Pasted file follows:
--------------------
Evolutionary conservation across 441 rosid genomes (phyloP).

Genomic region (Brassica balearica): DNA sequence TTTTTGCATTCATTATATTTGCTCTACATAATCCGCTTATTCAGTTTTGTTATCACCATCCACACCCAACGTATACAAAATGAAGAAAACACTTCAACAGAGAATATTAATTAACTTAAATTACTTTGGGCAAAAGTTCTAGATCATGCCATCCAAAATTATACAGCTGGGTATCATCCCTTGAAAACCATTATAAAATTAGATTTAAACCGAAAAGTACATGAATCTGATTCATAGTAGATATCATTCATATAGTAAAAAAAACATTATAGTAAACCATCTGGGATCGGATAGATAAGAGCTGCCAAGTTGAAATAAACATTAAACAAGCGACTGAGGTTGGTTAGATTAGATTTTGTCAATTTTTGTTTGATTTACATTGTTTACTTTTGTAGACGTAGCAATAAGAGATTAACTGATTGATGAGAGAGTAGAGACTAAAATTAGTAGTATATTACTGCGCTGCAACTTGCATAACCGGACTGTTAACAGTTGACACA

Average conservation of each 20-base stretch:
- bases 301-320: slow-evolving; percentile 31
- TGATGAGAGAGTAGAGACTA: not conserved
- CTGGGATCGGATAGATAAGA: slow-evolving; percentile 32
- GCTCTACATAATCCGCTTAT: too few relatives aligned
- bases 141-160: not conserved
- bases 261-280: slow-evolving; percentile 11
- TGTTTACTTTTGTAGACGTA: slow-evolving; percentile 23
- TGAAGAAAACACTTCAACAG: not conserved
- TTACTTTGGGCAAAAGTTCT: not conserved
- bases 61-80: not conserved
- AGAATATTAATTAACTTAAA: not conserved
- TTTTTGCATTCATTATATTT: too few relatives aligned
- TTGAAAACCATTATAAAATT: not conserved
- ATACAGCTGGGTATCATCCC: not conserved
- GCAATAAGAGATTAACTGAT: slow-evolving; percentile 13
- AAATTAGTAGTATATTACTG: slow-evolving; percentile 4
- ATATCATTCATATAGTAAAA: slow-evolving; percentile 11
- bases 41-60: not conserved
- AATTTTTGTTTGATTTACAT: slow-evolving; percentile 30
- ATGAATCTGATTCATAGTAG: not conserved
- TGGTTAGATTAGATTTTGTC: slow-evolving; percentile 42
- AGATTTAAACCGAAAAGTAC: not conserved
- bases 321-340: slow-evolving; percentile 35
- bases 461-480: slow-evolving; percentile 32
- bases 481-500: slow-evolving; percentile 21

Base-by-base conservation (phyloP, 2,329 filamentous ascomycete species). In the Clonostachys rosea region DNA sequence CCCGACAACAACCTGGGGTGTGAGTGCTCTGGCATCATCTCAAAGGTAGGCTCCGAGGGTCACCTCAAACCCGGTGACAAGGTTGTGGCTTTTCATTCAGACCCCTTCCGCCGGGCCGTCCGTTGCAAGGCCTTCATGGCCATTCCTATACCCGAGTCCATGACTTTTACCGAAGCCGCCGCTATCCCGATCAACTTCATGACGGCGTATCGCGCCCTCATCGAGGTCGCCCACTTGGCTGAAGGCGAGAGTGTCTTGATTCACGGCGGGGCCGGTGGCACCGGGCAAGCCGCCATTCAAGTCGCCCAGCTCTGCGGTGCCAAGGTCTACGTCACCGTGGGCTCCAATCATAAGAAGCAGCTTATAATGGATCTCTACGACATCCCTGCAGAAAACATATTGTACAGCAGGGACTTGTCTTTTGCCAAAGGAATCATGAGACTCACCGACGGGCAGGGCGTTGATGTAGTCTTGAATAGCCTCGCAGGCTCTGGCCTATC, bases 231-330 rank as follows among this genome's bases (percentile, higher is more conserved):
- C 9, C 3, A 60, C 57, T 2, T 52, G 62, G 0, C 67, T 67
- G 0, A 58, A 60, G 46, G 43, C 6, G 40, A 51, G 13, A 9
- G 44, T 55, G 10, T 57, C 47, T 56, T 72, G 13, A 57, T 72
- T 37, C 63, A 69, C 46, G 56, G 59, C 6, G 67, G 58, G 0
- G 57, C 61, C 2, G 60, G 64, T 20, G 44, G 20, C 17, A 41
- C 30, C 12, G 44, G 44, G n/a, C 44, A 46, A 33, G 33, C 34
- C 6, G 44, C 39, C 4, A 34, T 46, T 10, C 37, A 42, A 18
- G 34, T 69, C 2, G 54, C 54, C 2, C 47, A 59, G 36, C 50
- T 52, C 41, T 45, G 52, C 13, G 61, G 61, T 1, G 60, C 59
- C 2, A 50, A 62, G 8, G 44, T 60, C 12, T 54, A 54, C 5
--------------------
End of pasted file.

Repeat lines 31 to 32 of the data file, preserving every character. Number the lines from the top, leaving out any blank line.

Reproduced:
- G 0, A 58, A 60, G 46, G 43, C 6, G 40, A 51, G 13, A 9
- G 44, T 55, G 10, T 57, C 47, T 56, T 72, G 13, A 57, T 72